Henrico voters face long lines at precincts
But registrar doesn't expect higher turnout than 2008
UPDATED: 2:30 P.M. – Voting in Henrico County – viewed as one of several key swing counties in the nation in today's presidential election – was brisk this morning and early afternoon, with longer than normal lines reported countywide and many voters waiting an hour or more to cast their ballots.
But despite the crowds, Henrico Registrar Mark Coakley told the Citizen that he doesn't expect voter turnout today to exceed the county's 79.8 percent turnout rate in the 2008 presidential election.
That year, morning rain kept turnout slightly lower early in the day. Today, voters had only cold temperatures to deal with as they went to the polls. The morning rush should reduce the length of lines at Henrico's 92 precincts this evening, Coakley said.
President Barack Obama and Republican challenger Mitt Romney identified Henrico early in this campaign as the key swing county in Virginia, the potential key state in the election. Obama won the county by nearly 19,000 votes four years ago, turning a historically red county blue. His victory here that year was due in large part to his 23,000-vote advantage over Republican John McCain in the Fairfield and Varina districts.
For Romney to paint Henrico red today, he'll likely need to cut into Obama's margins in those two districts and attract more voters in the traditionally Republican Three Chopt and Tuckahoe districts, where McCain won by slightly less than 9,000 votes in 2008.
If Romney's margins in those two district offset Obama's margins in Fairfield and Varina, then the county's vote could come down to the Brookland District – which McCain won four years ago by just 42 votes out of the 37,219 cast there.
This is the first presidential election since the county shifted the lines of its magisterial districts slightly in 2011, following the 2010 U.S. census.
Only minor voting issues had been reported in Henrico as of 1:45 p.m. today. Power flickered at two precincts in the Fairfield District this morning, but Dominion Power crews quickly restored it and no votes were lost, Coakley said.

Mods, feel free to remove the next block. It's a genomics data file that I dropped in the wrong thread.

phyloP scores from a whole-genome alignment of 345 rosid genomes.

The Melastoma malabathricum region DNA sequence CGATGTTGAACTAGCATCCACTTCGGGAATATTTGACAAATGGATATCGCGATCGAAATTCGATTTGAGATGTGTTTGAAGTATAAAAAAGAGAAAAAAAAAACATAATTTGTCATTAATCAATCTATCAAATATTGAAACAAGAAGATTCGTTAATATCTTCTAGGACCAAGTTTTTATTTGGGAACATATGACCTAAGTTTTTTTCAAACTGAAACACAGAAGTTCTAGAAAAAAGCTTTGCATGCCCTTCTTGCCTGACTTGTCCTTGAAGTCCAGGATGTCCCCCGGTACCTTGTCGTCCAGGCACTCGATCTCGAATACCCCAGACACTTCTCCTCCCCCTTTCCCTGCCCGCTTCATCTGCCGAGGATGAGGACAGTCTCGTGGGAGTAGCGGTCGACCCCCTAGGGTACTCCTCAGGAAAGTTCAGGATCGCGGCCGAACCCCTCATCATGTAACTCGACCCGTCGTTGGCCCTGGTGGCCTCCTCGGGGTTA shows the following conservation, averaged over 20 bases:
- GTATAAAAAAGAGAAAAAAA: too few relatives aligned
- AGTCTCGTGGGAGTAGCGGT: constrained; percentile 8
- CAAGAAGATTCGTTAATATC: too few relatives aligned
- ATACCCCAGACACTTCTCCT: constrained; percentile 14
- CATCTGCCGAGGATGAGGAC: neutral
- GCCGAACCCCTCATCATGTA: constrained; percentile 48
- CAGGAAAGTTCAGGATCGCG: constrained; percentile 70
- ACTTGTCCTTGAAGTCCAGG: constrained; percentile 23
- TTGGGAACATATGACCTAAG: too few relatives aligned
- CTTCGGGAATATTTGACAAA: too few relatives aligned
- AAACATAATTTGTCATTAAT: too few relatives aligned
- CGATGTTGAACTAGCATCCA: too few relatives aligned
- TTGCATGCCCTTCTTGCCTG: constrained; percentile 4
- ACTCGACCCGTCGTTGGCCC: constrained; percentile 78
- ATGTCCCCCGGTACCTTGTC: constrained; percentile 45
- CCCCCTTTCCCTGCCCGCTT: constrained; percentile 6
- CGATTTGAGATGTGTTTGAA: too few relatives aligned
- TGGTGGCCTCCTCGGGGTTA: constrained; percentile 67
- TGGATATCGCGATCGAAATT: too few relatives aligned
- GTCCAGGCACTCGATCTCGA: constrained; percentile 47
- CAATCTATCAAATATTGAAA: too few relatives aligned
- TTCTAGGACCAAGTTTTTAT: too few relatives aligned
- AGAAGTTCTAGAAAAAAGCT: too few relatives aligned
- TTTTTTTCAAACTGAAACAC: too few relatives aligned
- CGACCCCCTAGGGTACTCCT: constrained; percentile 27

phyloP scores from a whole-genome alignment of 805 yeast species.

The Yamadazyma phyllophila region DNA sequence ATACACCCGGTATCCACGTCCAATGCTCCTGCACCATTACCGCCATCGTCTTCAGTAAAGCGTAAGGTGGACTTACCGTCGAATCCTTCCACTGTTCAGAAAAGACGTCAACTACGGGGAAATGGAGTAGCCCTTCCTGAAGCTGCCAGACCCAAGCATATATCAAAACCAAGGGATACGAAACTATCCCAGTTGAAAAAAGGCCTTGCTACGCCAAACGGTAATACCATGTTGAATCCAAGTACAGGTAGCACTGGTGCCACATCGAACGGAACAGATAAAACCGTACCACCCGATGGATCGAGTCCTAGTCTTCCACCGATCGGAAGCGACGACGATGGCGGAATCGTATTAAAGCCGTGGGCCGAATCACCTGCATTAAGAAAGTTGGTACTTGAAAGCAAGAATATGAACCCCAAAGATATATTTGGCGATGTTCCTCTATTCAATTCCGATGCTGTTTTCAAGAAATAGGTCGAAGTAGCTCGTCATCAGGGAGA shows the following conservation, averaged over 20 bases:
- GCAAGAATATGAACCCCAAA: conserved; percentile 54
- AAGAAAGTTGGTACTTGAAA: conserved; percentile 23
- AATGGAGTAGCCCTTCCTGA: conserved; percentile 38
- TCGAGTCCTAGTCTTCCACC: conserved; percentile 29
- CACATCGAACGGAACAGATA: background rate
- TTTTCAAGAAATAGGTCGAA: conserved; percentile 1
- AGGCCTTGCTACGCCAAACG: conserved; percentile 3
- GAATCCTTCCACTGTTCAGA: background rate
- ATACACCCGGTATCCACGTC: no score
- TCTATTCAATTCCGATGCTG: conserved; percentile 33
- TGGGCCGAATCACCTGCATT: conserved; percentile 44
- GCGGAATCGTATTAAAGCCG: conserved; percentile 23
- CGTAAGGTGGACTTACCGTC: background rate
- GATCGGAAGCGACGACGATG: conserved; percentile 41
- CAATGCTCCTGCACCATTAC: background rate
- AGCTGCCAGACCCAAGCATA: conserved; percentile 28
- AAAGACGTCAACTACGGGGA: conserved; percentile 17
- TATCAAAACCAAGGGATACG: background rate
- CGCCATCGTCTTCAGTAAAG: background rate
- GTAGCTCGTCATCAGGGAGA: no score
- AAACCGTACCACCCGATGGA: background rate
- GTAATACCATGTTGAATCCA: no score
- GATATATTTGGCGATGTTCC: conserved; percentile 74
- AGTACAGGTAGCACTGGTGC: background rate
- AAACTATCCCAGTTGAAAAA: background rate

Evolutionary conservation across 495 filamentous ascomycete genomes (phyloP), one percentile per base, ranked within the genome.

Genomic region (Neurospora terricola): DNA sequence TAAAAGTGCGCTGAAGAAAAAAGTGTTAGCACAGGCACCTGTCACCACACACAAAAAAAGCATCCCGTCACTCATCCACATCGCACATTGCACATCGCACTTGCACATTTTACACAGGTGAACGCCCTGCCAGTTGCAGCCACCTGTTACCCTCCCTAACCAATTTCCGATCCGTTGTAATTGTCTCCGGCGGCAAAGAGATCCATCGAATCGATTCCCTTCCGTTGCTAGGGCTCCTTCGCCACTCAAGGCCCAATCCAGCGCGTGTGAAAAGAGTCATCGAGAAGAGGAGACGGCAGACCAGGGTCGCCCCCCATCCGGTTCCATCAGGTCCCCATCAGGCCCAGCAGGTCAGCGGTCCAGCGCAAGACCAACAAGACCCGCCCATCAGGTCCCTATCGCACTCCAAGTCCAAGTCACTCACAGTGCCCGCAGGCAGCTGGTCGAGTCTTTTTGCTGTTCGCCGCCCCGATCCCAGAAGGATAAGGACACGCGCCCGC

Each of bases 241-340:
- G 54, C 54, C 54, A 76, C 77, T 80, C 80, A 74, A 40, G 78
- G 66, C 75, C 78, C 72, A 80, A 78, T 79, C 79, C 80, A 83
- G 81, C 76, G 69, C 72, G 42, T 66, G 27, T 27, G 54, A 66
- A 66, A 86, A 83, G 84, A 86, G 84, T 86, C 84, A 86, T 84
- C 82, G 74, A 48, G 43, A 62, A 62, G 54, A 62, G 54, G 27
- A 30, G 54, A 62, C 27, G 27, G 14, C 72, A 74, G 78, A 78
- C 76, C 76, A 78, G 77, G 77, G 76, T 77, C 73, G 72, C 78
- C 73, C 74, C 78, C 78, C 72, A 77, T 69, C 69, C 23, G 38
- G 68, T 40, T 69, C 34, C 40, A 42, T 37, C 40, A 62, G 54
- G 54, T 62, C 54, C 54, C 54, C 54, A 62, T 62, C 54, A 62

The number of absentee voters in the county was lower this year than in 2008 by about 4,000, Coakley said. But, at about 16,000, "it's still high," he said.
Henrico voters today also are helping select a replacement for outgoing U.S. Senator Jim Webb in a race contesting former governors George Allen, a Republican, and Tim Kaine, a Democrat. Webb defeated Allen six years ago to claim the seat.
Voters in the western portion of Henrico also are choosing between Republican incumbent Eric Cantor and Democrat Wayne Powell in the race for the 7th District U.S. House of Representatives seat, while voters in the eastern part of the county are choosing between Democratic incumbent Bobby Scott and Republican challenger Dean Longo.
The 10th Annual Filipino Festival will be held Aug. 7-8 at Our Lady of Lourdes Church, 8200 Woodman Rd., beginning with opening ceremonies at 5 p.m. Friday and continuing with live entertainment, food and exhibits until 10 p.m. On Saturday the festival will take place from 10 a.m. to 10 p.m. with a full schedule of performances featuring traditional Filipino dance, music and song.
Filipino cuisine, including BBQ, pansit, lumpia, adobo, halo-halo, lechon, empanada and leche flan, will be available for purchase. The festival will also feature a children's area, church tours, exhibits, and health screenings. > Read more.
The Children’s Museum of Richmond last week opened its new Short Pump location at Short Pump Town Center, to the delight of children who attended a sneak preview of the location July 10. The new facility, located under the forthcoming LL Bean store (formerly the food court) is 8,500 square feet in size – much larger than CMoR’s former Short Pump location at West Broad Village, which opened in 2010. The new space includes The CarMax Foundation Service Station, the Silver Diner, a grocery store, a performance stage and an art studio, as well as a giant Light Bright Wall. > Read more.
Spinoff is predictably silly, devoid of plot
In Minions, those jibberjabbering little corncob things from Despicable Me have finally earned their own feature film. Specifically, three of them: Kevin (tall), Stuart (plays the ukulele) and Bob (loves his teddy bear), all voiced by co-director Pierre Coffin.
After tracing the evolution of Minionkind – we don’t know what they are, but we know they’re hardwired to serve the baddest villain around – our three Minion heroes set off upon a quest to save their species and find the newest, nastiest villain overlord. > Read more.
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